THE CHANGING CLIMATE OF NORTHAMPTON
The first detailed study of temperature trends at Pitsford Hall weather station has confirmed that the county’s temperatures are generally on the increase. Over the period 1931 to 2010, mean annual temperatures increased by 0.1C. However, superimposed on this long term trend are considerable fluctuations ranging from year to year and from decade to decade. Warm decades have generally followed cold decades from the 1940s to the 1980s. However, since the 1990s temperatures appeared to have stabilised and, even more recently, there is even a suggestion that they have begun to fall. Nevertheless, temperatures are now 0.3C on average higher than they were in 1971.
The cause of the 0.1C rise in temperature is most probably down to the increase in greenhouse gases in the atmosphere, most notably C02. However, the contribution of other natural factors cannot be entirely discounted. The decadal variations in temperatures closely correspond to cycles of solar activity. However, underlying the 11-year cycle of solar activity are also longer term changes. Since the 1900s, the number of sunspots recorded at each solar maximum has increased and this may itself contribute the long term rise observed in the record since 1931.
Northampton’s Changing Climate
The 1940s saw temperatures generally below today’s long term average with the winter of 1946-7 being particularly cold. In fact, the 1946-7 winter was second only to that of 1962-3 for being one of the coldest on record with an average temperature of 0.8C. February 1947 recorded an average minimum temperature of -4.4C, compared to today’s 2.2C.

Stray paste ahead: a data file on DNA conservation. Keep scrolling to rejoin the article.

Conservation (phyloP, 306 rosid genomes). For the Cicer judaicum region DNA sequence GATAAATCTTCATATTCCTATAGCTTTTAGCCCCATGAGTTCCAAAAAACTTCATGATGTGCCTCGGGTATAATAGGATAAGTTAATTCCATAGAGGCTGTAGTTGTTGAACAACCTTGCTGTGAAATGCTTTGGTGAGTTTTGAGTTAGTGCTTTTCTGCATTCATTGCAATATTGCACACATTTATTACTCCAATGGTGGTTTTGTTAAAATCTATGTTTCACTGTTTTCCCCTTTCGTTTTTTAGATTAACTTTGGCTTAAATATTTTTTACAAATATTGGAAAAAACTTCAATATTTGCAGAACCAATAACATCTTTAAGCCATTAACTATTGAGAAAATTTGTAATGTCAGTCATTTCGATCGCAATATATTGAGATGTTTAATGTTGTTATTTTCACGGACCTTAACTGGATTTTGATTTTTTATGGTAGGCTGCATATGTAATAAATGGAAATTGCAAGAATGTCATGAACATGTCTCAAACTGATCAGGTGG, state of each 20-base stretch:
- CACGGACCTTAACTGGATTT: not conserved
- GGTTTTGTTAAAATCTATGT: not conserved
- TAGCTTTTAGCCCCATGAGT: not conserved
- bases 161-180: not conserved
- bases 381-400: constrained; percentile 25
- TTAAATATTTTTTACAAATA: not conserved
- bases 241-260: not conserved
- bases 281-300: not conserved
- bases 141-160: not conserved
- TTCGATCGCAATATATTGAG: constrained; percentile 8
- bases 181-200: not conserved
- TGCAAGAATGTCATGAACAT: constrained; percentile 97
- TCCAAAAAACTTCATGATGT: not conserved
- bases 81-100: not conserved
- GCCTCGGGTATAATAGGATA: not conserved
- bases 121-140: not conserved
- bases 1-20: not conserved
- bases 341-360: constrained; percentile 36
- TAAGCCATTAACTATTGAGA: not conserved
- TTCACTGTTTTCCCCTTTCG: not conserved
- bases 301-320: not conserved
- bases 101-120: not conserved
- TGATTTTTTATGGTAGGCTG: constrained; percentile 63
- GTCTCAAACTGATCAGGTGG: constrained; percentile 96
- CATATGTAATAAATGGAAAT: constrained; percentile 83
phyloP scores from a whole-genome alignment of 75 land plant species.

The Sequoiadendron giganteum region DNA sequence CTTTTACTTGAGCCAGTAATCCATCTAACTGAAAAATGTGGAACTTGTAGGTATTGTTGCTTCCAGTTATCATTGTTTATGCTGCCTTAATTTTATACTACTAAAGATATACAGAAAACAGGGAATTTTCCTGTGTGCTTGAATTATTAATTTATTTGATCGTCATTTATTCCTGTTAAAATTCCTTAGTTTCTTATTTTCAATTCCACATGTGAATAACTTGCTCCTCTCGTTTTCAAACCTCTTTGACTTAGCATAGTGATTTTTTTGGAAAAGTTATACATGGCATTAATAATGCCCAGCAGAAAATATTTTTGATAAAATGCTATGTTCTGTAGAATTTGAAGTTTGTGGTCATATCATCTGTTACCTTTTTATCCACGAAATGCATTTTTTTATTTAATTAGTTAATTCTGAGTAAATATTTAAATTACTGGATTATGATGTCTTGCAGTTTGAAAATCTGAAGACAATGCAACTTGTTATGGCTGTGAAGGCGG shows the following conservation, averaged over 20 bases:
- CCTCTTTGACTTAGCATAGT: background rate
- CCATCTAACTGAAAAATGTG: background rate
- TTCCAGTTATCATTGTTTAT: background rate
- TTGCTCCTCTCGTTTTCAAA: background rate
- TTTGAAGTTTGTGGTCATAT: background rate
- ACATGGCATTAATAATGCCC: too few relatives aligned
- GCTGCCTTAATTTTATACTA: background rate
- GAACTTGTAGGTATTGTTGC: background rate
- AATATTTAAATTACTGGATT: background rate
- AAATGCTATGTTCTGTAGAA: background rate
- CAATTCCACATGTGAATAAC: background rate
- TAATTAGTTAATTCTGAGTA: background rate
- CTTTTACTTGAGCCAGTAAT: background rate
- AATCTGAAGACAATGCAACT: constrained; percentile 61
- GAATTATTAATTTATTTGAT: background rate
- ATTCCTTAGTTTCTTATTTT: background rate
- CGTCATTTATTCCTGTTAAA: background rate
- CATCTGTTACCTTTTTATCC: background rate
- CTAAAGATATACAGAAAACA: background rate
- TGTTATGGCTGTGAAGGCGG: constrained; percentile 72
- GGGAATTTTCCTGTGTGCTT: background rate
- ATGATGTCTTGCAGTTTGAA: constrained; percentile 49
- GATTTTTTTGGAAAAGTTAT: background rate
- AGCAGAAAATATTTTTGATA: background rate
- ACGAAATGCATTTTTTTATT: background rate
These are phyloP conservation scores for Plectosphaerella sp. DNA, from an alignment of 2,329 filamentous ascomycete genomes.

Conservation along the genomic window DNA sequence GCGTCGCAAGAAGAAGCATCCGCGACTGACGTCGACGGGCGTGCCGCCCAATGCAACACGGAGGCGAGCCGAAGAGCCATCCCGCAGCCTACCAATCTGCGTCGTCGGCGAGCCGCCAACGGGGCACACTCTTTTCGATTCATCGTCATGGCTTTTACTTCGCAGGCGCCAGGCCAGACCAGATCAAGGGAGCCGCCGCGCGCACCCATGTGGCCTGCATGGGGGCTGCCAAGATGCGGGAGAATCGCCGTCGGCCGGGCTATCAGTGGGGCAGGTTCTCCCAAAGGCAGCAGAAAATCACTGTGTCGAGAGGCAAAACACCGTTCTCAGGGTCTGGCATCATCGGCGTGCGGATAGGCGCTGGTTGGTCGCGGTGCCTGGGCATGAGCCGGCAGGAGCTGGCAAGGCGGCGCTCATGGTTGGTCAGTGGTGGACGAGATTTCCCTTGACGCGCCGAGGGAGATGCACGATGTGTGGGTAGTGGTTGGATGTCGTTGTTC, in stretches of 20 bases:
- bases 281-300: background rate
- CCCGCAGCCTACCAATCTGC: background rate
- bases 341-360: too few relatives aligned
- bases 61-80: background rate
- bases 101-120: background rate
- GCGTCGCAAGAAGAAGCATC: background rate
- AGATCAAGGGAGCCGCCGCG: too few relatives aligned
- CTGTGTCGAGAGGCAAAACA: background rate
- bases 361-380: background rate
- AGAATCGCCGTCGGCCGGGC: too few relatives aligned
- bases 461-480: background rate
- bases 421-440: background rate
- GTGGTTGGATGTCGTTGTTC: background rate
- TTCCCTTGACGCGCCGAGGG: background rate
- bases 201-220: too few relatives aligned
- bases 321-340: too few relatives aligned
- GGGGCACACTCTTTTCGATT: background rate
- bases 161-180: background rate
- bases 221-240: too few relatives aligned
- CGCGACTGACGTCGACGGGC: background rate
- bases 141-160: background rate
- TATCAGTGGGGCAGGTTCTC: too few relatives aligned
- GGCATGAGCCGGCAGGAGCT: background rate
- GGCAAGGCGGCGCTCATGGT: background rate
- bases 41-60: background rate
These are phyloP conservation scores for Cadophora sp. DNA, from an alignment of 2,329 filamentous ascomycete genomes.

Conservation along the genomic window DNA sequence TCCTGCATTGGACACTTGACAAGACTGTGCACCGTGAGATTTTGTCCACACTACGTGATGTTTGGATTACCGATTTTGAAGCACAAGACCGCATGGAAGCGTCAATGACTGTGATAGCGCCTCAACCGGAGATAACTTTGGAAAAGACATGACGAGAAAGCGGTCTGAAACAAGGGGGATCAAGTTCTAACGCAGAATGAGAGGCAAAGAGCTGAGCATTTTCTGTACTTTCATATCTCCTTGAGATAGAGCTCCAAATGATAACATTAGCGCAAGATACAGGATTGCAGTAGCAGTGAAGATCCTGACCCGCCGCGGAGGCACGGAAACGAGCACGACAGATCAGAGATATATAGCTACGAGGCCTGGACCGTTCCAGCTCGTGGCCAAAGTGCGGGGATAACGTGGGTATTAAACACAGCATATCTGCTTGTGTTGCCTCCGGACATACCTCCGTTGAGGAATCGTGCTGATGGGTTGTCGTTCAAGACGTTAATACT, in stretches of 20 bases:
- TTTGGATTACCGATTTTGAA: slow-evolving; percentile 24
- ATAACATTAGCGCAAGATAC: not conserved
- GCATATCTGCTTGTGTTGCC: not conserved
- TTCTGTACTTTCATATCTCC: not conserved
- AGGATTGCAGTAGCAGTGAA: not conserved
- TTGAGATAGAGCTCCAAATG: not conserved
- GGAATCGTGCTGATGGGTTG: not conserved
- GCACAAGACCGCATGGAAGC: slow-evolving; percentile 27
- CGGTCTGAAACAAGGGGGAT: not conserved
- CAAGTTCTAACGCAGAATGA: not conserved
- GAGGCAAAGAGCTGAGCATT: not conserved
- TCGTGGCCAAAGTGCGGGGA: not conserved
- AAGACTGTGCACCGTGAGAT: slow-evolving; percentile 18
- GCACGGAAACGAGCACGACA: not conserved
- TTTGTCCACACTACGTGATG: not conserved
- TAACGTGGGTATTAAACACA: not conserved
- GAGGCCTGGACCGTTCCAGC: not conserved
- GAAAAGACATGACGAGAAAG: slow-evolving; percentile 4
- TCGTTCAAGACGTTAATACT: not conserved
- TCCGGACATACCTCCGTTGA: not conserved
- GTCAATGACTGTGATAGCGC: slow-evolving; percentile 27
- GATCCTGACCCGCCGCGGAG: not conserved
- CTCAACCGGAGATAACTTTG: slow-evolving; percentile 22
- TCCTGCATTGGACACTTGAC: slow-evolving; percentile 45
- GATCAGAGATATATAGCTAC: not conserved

The 1940s were followed by a decade of steady warming
culminating in the very warm summer of 1959 which saw temperatures in
The warmth of the 1950s ended in 1960 and was followed by a
succession of cooler years. The period from 1962 to 1966 was particularly cold,
with the winter of 1962-3 being the coldest on record with an average
temperature of just -0.5C. On one night in January 1963 temperatures in
The exceptionally cold decade of the 1960s ran on into the
early 1970s. However, by 1976 temperatures were generally on the rise. 1976 had
a noticeably dry and hot summer marked by frequent wildfires. The highest June
temperature ever recorded in
During the 1990s, temperatures in
Site preparation for a new junior school within the grounds of Pitsford Hall in April 2011 provided a unique opportunity to use dendrochronology to analyse past climate records and substantiate the local temperature record. Several trees needed to be felled, some of which were planted around the start of the local temperature record in the 1930s. The photograph shows the annual tree rings on one of these trees. The larger growth rings of more recent decades (from 1970) are clearly wider than those of earlier years reflecting the gradual warming trend. Furthermore, the dense pattern of rings of the 1960s shows perfectly the poor summers around this time. Nearer the centre, wider rings reflect the warm years of the late 1950s.
Approximate dates & corresponding tree rings on a recently felled tree at Pitsford Hall. The decadal fluctuation between warmer and colder years is clearly seen.
Temperature Trends - click on graphs to enlarge into a new window.
Article © Pitsford Hall weather station, 2011.
Review of 2011 and 2012 in the context of climate change in Northampton.